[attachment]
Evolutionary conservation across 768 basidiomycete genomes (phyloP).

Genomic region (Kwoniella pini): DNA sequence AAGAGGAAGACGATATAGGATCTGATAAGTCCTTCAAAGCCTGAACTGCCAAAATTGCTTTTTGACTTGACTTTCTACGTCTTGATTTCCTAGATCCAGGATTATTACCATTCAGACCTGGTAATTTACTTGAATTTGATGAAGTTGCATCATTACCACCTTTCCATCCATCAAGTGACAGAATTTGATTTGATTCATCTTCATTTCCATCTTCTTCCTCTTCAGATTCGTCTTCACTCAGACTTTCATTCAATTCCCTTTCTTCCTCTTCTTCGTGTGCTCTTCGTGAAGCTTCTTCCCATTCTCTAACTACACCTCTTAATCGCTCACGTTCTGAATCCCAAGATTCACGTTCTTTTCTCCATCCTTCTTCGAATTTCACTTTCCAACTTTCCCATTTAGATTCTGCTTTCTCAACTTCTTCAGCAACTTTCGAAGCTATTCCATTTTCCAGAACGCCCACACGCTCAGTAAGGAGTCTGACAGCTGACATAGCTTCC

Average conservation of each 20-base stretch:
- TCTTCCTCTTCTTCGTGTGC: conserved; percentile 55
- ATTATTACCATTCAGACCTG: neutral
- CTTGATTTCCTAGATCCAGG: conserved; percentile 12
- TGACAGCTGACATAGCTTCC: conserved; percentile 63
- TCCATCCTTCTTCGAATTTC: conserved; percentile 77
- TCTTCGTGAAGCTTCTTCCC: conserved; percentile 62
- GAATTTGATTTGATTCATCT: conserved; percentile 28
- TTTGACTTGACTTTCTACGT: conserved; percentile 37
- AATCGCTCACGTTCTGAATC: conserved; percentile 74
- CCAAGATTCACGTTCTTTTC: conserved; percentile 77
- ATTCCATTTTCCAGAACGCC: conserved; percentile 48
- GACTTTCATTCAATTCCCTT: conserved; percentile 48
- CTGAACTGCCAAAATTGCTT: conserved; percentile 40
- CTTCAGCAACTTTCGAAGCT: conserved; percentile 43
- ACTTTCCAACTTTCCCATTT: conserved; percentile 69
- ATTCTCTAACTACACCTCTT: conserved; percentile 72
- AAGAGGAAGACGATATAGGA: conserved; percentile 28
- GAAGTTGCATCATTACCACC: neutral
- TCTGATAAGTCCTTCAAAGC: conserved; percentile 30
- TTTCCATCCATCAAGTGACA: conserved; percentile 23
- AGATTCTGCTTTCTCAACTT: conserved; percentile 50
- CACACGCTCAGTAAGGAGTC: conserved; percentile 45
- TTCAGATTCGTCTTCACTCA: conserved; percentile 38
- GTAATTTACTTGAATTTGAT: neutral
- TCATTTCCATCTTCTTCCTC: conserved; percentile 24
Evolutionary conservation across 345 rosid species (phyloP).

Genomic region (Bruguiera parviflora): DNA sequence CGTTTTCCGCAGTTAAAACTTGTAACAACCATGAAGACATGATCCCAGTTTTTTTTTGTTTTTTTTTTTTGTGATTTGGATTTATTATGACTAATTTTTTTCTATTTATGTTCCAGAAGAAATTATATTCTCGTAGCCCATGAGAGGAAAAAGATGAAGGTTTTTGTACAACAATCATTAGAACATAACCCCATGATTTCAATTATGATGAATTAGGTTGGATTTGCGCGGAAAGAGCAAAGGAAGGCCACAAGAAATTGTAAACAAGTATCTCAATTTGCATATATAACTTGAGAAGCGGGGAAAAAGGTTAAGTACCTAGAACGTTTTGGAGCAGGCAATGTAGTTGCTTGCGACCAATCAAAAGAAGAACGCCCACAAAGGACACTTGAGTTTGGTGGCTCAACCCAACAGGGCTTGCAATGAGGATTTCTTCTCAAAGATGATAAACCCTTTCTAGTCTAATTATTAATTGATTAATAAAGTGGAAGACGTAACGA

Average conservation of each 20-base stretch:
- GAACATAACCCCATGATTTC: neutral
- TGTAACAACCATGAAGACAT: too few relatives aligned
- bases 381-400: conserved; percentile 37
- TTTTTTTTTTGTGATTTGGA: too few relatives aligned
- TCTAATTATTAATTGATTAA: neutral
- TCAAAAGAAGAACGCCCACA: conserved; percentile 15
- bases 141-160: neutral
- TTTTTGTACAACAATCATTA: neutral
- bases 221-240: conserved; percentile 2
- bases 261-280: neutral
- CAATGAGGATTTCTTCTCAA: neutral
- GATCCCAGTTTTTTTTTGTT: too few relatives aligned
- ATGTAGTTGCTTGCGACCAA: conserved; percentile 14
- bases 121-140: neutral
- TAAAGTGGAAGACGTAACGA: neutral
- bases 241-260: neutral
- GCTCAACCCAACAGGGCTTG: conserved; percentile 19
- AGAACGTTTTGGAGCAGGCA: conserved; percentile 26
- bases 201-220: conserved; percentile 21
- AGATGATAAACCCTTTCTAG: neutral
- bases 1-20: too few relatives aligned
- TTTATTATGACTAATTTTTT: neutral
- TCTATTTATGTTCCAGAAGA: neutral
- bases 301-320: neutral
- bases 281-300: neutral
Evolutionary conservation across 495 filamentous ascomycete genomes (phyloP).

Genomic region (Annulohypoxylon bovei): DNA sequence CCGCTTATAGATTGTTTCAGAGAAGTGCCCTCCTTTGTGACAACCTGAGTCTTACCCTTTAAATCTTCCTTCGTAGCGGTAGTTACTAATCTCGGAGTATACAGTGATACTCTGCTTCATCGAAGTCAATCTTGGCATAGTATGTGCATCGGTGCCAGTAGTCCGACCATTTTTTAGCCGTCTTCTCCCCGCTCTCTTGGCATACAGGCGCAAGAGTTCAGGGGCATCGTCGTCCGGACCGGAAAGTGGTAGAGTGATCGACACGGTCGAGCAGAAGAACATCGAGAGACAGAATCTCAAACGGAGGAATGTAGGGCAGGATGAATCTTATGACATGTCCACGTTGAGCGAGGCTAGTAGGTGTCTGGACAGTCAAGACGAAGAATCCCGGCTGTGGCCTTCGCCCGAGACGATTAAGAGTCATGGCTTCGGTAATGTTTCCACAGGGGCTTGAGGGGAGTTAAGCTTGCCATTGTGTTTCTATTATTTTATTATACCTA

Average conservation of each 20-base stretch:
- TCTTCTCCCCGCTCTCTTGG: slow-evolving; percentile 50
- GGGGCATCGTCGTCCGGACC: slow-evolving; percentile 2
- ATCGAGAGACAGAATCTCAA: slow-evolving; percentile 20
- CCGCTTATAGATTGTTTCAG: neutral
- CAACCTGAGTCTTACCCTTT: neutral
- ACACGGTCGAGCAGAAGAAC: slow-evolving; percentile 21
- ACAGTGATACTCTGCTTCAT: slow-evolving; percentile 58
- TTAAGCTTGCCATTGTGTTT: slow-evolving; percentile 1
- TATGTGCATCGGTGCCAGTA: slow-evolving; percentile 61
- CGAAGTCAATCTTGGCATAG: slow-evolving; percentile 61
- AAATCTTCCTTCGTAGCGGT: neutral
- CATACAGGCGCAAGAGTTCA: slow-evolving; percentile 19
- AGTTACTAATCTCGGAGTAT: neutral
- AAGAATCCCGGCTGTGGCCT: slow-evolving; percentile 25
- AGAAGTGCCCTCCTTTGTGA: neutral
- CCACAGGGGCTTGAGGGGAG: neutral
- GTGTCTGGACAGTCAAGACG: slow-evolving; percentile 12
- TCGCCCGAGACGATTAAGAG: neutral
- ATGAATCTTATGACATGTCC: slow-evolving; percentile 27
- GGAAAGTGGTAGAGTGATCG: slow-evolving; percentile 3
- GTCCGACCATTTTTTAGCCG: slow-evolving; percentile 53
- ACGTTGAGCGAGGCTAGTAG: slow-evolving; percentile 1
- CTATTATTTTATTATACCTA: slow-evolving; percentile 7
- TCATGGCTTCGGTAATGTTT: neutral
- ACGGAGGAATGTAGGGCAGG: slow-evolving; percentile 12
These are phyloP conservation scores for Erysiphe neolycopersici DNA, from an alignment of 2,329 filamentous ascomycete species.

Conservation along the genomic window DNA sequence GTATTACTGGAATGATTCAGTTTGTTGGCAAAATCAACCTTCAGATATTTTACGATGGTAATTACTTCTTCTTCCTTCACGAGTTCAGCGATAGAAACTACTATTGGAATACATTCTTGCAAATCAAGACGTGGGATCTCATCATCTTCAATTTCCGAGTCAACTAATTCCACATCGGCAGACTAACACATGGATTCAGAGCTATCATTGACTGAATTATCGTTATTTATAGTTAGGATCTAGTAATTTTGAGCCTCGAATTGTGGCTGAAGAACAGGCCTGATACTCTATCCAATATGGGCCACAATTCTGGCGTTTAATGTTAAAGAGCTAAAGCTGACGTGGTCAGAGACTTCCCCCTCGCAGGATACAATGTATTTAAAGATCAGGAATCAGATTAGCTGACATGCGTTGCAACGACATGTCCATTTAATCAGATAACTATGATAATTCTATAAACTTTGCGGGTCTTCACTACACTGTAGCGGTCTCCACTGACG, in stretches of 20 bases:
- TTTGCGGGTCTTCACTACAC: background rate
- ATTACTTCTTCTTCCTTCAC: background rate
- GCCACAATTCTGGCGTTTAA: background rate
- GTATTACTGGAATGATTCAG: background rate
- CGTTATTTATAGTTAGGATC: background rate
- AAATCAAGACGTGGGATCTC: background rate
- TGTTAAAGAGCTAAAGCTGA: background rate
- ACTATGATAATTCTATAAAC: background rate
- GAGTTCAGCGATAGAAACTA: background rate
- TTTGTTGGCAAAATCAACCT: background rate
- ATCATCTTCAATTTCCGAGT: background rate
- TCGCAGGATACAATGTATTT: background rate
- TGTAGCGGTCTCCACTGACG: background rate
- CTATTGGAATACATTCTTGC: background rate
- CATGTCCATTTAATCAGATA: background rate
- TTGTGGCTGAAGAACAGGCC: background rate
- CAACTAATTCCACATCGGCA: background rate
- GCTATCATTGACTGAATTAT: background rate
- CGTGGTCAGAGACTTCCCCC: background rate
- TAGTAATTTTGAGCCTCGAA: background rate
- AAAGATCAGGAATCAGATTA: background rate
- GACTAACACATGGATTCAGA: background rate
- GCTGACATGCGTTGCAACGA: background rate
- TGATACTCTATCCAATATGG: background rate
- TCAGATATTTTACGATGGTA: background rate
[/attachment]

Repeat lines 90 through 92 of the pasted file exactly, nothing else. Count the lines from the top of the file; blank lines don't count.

- GTATTACTGGAATGATTCAG: background rate
- CGTTATTTATAGTTAGGATC: background rate
- AAATCAAGACGTGGGATCTC: background rate